• During RV SONNE cruise 137 from 21st November to 28th December 1998 Geoscientific Investigations on the active Convergence Zone between the east Eurasian and Indo-Australian Plate (GINCO I) were carried out along the Sunda Arc, off Sumatra, Java and the Sunda Strait. The studies were headed by the BGR in close cooperation with German and Indonesian research institutions. A total amount of 5,500 km of magnetic, gravity and swath bathymetric profiles were recorded of which multi-channel seismic data exceeded 4,100 km. The scientific objectives were: (1) investigation of the structure and age of the accretionary wedges, outer arc highs and fore-arc basins off Sumatra and Java with special emphasis on the evolution of the Sunda Strait and the Krakatau area (2) differences in tectonic deformation between oblique (Sumatra) versus frontal (Java) subduction (3) search for oceanic crustal splinters in the accretionary wedges (4) definition of seismic sequences, thicknesses and ages of the fore-arc basin sediments as a pre-requisite for later on hydrocarbon assessments (5) identification and regional occurrence of bottom simulating reflectors (BSR) indicating gas hydrates. From the GINCO I project there is evidence for the existence of two accretionary wedges along the Sunda Arc: wedge I is of assumed Paleogene age and wedge II of Neogene to Recent age. The first inner wedge I is composed of tectonic flakes which are correlated from SE Sumatra across the southern Sunda Strait to NW Java. This implies a very similar plate tectonic regime at the time of the flake development during the Upper Oligocene to Lower Miocene and without marked differences in plate convergence direction from Java to Sumatra. Wedge I shows backthrusting along the northern transition toward the fore-arc basin. Today, wedge I forms the outer arc high and the backstop for the younger, outer wedge II. Magnetic, gravity and seismic results show, that within both wedges, there are no indications for an oceanic crustal splinter as hitherto postulated. Both wedges are underlain by oceanic crust of the subducting Indo-Australian slab which could be correlated from the trench off Sumatra up to 135 km to the northeast and up to 65 km from the trench off Java. Since the top of the oceanic crust differs considerably in reflectivity and surface relief we distinguished two types in the seismic records. One type is characterized by strong top reflections and a smooth surface and underlies accretionary wedge II and the southwest part of the wedge I (outer arc high) off Sumatra and Java. The second type has a low reflectivity and a rougher relief and underlies the tectonic flakes of accretionary wedge I (outer arc high) between the southwestern tip of Sumatra, the SundaStrait and NW Java. The missing outer arc high off the southern entrance of the Sunda Strait is explained by Neogene transtension in combination with arc-parallel strike-slip movements. The NW-SE running, transpressional Mentawai strike-slip fault zone (MFZ) was correlated from the SE Sumatra fore-arc basin to the NW Java fore-arc basin. Off the Sunda Strait northward bending branches of the MFZ are connected with the Sumatra Fault zone (SFZ). It is speculated that the SFZ originally was attached to the Cimandiri-Pelabuhan-Ratu strike-slip faults and shifted from the volcanic arc position into the fore-arc basin area due to clockwise rotation of Sumatra with respect to Java as well as due to increasingly oblique plate convergence since the late Lower Miocene. We explain the transtension of the western Sunda Strait (Semangka graben) and the transpression with inversion of the eastern Sunda Strait, along the newly detected Krakatau Basin, by this rotation. Seismostratigraphic interpretation revealed 5 main sequences (A - E), tentatively dated as Paleogene to Recent in age. The oldest seismic sequence A of assumed Eocene to Oligocene age is bounded at the top by a major erosional unconformity that was identified on all GINCO seismic profiles. The seaward diverging seismic pattern of sequence A is interpreted as a correlative sequence to the prograding Paleogene deltaic sediments encountered by wells offshore central and northern Sumatra. This is opposed to previous interpretation which assumed seaward dipping reflector sequences of basaltic origin erupted along the former Mesozoic passive margin of Sumatra. According to constructed time structure maps, the main NW-SE running depocentres of the post-Paleogene sediments are arc-parallel off Sumatra and Java with thicknesses of 3 s (TWT) and 5 s (TWT), respectively. The main depocentres of the Semangka graben and of the Krakatau Basin of the Sunda Strait strike north-south and have infills of 2 s - 5 s (TWT). Bottom simulating reflectors (BSR) occur within the upper sequences C - D along the flanks of the fore-arc basins and along doming structures but could not be detected in basin centres. Empiric relations of heat flow values and depths of BSR were determined indicating that with increasing waterdepth and decreasing heat flow the depths of the BSR increase.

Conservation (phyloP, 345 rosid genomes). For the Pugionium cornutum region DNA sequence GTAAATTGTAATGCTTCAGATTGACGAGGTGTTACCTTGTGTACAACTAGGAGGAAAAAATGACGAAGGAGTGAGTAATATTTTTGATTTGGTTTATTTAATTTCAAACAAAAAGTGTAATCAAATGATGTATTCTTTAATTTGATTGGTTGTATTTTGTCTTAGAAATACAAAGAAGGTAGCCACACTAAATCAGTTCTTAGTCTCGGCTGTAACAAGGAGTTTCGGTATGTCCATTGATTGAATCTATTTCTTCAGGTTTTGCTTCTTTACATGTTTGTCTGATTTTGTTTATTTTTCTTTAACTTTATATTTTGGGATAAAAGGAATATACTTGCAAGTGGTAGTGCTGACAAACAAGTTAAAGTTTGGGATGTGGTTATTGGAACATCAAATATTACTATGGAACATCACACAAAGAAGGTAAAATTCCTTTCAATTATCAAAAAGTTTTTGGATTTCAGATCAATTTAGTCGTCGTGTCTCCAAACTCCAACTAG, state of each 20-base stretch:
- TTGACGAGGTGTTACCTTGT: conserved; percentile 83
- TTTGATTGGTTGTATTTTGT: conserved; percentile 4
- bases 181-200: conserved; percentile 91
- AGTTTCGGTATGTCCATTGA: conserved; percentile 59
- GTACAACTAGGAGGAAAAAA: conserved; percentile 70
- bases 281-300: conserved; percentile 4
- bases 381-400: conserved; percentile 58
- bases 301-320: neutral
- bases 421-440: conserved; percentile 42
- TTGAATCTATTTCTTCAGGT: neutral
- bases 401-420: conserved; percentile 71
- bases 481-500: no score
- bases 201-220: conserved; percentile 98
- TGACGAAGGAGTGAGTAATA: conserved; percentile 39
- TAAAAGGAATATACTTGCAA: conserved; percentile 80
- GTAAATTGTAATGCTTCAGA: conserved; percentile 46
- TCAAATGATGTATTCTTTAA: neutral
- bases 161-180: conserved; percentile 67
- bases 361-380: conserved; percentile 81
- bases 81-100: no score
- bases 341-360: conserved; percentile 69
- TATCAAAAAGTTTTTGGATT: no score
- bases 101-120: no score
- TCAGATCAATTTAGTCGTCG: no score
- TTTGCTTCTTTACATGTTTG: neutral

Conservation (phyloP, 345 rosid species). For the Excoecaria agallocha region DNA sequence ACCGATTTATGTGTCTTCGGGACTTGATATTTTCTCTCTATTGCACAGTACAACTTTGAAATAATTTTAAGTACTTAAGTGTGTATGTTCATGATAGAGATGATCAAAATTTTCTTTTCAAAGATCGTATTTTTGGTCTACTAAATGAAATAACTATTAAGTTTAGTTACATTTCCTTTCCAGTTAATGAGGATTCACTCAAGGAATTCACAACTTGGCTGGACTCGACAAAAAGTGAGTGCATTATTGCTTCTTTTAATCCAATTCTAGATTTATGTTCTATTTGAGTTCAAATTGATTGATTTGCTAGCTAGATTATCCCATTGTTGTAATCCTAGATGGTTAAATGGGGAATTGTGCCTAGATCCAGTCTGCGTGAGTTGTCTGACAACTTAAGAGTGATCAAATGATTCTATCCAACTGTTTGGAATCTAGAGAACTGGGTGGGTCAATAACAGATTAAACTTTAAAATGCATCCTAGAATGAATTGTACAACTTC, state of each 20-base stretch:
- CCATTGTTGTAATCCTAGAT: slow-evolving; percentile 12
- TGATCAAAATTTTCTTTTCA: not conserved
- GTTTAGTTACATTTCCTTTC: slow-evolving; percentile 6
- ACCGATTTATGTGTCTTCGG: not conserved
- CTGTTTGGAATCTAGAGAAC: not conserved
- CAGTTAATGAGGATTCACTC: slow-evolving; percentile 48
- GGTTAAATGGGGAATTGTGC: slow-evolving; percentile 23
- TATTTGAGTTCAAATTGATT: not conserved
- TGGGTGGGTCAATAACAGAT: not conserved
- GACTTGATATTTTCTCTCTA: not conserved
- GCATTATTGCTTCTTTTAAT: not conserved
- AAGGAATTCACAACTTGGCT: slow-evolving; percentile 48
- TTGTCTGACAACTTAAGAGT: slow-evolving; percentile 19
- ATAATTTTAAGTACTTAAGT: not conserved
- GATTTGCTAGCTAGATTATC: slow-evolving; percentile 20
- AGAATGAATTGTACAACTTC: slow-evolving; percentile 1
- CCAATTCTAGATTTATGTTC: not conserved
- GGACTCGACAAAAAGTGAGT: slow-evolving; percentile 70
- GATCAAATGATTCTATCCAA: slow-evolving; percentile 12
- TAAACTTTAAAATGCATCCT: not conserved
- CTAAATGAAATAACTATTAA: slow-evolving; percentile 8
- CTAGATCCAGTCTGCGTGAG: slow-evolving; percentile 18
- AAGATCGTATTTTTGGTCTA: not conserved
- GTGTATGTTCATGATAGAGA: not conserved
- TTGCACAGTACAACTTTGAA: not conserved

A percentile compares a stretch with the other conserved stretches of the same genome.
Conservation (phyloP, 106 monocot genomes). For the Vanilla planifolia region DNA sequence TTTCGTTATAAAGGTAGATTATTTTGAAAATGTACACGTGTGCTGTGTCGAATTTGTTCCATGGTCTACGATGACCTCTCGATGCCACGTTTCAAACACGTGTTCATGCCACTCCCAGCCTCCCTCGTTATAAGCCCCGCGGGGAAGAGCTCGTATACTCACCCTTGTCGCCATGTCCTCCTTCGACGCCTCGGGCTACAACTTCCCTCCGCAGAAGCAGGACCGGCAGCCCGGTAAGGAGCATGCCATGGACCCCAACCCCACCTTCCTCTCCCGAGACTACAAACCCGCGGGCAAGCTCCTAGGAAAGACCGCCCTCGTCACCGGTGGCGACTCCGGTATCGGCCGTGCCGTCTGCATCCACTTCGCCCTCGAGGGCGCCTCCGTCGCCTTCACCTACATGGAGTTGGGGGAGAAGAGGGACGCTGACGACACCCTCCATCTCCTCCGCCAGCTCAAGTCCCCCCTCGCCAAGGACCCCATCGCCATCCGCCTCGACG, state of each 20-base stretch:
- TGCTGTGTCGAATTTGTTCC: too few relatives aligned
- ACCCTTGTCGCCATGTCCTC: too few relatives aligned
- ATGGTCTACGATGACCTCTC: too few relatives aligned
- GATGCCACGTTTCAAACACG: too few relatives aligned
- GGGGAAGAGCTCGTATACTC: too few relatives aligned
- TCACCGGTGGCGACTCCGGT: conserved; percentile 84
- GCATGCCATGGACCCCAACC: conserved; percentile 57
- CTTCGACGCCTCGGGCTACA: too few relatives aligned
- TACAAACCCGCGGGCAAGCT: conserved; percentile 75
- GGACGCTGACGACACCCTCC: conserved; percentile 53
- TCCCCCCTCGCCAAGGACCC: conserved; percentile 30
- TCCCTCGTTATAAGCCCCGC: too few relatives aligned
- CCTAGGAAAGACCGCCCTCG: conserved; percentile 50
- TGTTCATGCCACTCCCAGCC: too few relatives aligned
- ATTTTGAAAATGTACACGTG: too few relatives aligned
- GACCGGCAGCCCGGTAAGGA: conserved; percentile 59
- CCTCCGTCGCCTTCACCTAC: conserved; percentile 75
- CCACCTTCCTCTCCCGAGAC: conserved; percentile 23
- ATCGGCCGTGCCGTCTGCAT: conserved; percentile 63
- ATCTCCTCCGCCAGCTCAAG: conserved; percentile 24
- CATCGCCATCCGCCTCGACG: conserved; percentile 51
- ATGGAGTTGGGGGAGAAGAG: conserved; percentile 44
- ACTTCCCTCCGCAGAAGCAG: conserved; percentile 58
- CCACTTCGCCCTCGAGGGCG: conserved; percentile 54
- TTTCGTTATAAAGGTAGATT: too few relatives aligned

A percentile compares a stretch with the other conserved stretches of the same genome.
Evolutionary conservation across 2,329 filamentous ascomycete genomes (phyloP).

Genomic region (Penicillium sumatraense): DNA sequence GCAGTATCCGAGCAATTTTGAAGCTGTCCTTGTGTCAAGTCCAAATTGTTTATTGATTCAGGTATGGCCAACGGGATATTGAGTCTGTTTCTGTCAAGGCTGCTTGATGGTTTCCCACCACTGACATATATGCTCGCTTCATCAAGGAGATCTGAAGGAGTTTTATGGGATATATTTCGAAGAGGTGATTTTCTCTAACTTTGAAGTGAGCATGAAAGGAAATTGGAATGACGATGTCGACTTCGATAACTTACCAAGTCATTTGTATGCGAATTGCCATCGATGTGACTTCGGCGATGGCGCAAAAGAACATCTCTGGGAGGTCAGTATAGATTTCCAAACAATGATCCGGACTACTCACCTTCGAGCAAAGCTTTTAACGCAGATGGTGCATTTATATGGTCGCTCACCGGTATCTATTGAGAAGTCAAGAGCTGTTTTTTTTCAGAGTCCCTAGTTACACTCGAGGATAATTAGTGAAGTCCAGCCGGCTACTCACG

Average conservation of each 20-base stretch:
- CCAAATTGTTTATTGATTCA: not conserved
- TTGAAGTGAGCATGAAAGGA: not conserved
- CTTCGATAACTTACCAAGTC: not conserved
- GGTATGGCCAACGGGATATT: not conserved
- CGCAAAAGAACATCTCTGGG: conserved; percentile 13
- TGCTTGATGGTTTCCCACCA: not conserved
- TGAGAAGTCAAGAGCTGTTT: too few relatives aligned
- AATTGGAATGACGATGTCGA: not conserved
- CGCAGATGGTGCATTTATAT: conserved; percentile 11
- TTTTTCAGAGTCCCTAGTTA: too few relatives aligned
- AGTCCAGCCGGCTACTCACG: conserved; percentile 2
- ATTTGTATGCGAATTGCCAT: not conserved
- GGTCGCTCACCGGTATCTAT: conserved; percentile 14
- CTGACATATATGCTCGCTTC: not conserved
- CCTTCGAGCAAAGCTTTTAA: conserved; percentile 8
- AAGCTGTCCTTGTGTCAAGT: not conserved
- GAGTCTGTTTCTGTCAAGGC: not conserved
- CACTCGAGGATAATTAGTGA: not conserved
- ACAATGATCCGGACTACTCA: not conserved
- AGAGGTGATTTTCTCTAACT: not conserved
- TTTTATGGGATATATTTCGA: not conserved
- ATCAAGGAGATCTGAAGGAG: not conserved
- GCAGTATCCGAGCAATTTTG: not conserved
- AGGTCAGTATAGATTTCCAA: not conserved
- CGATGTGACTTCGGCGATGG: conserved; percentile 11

• During leg 3 of cruise SO81, starting in Caldera/Costa Rica at September 15th and ending in Balboa/Panama at September 28th, 1992, the first 48-channel seismic survey was carried out in the Hess Deep area as a German contribution of pre-site investigations for Leg 147 of the Ocean Drilling Programme. ODP Leg 147 is designed to drill the crust-mantle transition. During leg SO81/3 the BGR collected 662 km of seismic data and in addition gravity and hydroacoustic measurements were carried out. Profile SO81-HD001 runs W-E from and to 1 Ma old oceanic crust across the East Pacific Rise. The profiles SO81-HD002 to SO81-HD007 are located in the proper Hess Deep area passing onto the proposed drill sites. Preliminary on-board evaluation of the seismic monitor records gives a lot of interesting intracrustal reflection events which deserve more elaborate examination after proper processing of the seismic data.